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Gastroenterology. 2007 Sep;133(3):875-86. Epub 2007 Jul 3.

Inflammation and apoptosis in Clostridium difficile enteritis is mediated by PGE2 up-regulation of Fas ligand.

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Division of Gastroenterology, Beth Israel Deaconess Medical Center, Harvard Medical School, Boston, Massachusetts 02215, USA.



Clostridium difficile toxin A causes acute inflammation and fluid secretion in experimental animals and patients with C difficile infection. We previously reported that toxin A increased cyclooxygenase-2/prostaglandin E(2) (PGE(2)) expression and apoptosis in human colonocytes. Here, we assessed the role of secreted PGE(2) in inflammation and enterocyte apoptosis in toxin A enteritis.


Effects of PGE(2) and PGE(2) blockade on toxin A-induced apoptosis of human colonocytes (NCM460) and of PGE(2) or toxin A on the Fas ligand (FasL) induction were analyzed by flow cytometry and Western blot. Functional activity of elevated FasL on colonocytes was assessed by coculture of colonocytes with Fas bearing Jurkat T cells. The involvement of PGE(2)-dependent Fas/FasL activation in toxin A enteritis was further assessed in either scid or FasL and Fas deficient mice.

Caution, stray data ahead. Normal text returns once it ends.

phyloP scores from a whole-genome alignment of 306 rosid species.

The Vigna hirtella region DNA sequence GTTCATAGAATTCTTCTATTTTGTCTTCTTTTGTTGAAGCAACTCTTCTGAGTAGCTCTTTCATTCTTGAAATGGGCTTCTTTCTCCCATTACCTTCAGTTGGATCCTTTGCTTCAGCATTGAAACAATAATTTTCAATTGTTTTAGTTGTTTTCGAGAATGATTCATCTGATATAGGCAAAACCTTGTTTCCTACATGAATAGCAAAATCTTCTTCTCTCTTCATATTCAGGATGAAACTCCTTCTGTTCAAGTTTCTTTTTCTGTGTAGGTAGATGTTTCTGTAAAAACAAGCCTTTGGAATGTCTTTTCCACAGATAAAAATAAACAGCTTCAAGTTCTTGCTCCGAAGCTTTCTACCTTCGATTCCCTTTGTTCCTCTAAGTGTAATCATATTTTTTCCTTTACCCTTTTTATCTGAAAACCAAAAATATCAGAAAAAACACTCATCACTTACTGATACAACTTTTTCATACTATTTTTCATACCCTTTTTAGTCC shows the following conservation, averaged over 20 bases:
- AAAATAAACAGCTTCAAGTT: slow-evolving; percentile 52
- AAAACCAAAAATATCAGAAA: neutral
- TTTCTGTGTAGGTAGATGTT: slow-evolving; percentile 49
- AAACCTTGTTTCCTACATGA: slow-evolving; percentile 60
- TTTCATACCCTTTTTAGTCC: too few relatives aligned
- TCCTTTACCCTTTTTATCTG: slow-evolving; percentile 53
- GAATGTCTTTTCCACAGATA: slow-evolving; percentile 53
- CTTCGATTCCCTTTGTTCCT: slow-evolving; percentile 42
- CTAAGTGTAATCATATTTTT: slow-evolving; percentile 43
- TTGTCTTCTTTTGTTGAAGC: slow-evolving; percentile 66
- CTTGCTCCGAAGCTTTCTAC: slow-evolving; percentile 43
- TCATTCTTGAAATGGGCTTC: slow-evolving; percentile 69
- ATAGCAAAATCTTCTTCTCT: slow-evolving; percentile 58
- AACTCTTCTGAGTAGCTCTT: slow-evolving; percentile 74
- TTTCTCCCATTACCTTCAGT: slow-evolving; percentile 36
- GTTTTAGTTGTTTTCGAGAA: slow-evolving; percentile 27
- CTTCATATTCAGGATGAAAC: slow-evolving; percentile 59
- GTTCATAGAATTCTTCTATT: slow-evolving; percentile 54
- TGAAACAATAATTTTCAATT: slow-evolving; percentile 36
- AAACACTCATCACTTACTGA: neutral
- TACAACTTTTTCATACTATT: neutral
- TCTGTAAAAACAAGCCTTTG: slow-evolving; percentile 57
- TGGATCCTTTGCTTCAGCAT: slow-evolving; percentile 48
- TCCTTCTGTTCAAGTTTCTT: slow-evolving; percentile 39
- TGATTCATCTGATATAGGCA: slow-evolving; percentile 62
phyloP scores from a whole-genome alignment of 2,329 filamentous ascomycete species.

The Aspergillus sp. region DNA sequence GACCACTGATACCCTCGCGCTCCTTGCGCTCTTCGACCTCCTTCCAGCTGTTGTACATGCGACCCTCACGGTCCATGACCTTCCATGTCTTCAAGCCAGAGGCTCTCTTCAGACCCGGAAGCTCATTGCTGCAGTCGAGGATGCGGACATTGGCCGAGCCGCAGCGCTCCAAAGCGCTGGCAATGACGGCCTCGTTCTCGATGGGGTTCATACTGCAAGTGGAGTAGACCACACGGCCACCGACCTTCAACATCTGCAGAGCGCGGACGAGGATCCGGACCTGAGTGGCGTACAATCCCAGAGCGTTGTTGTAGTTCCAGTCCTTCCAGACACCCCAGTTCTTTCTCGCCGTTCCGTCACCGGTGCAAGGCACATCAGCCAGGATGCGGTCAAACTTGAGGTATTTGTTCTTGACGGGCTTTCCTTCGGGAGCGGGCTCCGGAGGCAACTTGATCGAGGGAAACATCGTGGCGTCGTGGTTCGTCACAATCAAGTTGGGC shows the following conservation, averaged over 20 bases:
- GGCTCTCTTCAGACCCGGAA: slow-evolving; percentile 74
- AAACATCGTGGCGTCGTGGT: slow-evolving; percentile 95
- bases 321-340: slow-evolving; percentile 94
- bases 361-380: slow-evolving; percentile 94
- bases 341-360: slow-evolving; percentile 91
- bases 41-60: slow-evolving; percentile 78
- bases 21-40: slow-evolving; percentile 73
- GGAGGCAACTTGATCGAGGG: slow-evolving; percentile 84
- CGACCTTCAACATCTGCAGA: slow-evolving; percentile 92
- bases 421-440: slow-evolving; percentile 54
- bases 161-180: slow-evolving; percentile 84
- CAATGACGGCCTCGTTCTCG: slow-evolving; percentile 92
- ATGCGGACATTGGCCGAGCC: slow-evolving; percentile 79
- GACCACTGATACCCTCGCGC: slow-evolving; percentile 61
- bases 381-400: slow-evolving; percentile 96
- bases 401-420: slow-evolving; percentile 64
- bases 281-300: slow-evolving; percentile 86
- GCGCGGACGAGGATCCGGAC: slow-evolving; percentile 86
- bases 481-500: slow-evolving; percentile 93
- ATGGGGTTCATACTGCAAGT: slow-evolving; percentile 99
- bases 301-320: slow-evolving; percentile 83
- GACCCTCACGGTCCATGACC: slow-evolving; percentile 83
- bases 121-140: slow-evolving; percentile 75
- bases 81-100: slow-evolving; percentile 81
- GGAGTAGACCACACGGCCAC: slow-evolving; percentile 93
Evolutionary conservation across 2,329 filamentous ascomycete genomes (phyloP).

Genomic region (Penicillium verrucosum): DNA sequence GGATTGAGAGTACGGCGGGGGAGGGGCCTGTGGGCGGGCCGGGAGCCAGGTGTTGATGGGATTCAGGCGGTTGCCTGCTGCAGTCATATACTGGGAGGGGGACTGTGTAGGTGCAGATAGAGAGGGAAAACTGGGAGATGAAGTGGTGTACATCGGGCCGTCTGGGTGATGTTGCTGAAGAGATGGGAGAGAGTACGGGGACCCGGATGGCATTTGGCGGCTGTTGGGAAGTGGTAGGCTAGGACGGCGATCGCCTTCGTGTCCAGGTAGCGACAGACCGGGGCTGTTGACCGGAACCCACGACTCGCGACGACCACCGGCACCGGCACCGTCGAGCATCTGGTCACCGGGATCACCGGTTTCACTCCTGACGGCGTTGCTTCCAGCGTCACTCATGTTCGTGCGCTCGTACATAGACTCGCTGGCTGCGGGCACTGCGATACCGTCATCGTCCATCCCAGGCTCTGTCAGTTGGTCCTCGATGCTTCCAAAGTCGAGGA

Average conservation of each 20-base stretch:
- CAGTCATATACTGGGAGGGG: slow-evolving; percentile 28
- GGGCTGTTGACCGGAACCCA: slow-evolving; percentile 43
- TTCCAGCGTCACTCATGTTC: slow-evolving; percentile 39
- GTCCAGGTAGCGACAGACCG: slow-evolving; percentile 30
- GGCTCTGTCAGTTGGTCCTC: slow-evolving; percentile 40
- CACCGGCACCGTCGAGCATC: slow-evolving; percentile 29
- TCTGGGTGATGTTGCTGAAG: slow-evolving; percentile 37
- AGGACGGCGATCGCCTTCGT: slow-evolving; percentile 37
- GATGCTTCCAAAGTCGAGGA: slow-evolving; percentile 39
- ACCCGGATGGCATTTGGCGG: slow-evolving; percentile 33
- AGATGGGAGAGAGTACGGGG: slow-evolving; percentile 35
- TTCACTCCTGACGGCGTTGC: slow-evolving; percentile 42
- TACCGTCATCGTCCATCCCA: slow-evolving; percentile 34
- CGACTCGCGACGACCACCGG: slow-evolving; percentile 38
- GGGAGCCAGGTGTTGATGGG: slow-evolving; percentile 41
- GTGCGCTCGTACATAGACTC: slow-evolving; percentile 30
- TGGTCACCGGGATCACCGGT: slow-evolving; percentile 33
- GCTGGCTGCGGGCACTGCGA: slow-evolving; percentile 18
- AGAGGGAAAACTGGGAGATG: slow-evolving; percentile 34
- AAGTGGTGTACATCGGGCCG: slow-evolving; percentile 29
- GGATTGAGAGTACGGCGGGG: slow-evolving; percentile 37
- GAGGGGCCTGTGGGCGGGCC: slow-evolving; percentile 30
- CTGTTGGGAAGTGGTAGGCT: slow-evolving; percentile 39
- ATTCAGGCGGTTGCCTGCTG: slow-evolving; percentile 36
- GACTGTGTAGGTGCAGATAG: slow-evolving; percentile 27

Inhibition of cyclooxygenase-2 by NS-398 and of PGE(2) using a blocking antibody markedly attenuated apoptosis in colonocytes exposed to toxin A. Enhanced expression and release of FasL followed PGE(2) or toxin A exposure in vivo and in vitro and also was significantly attenuated by treatment with NS-398 and PGE(2) blocking antibody. PGE(2) acting through an EP1 receptor activated nuclear factor-kappaB, which induced transcription of FasL. Toxin A enteritis was accompanied by increased cellular infiltration, fluid secretion, and mucosal damage in control mice, but this response was markedly reduced in both Fas(-/-) and FasL(-/-) mice.


Toxin A enteritis involves release of PGE(2), which activates the Fas/FasL system, causing enterocyte apoptosis and inflammation.

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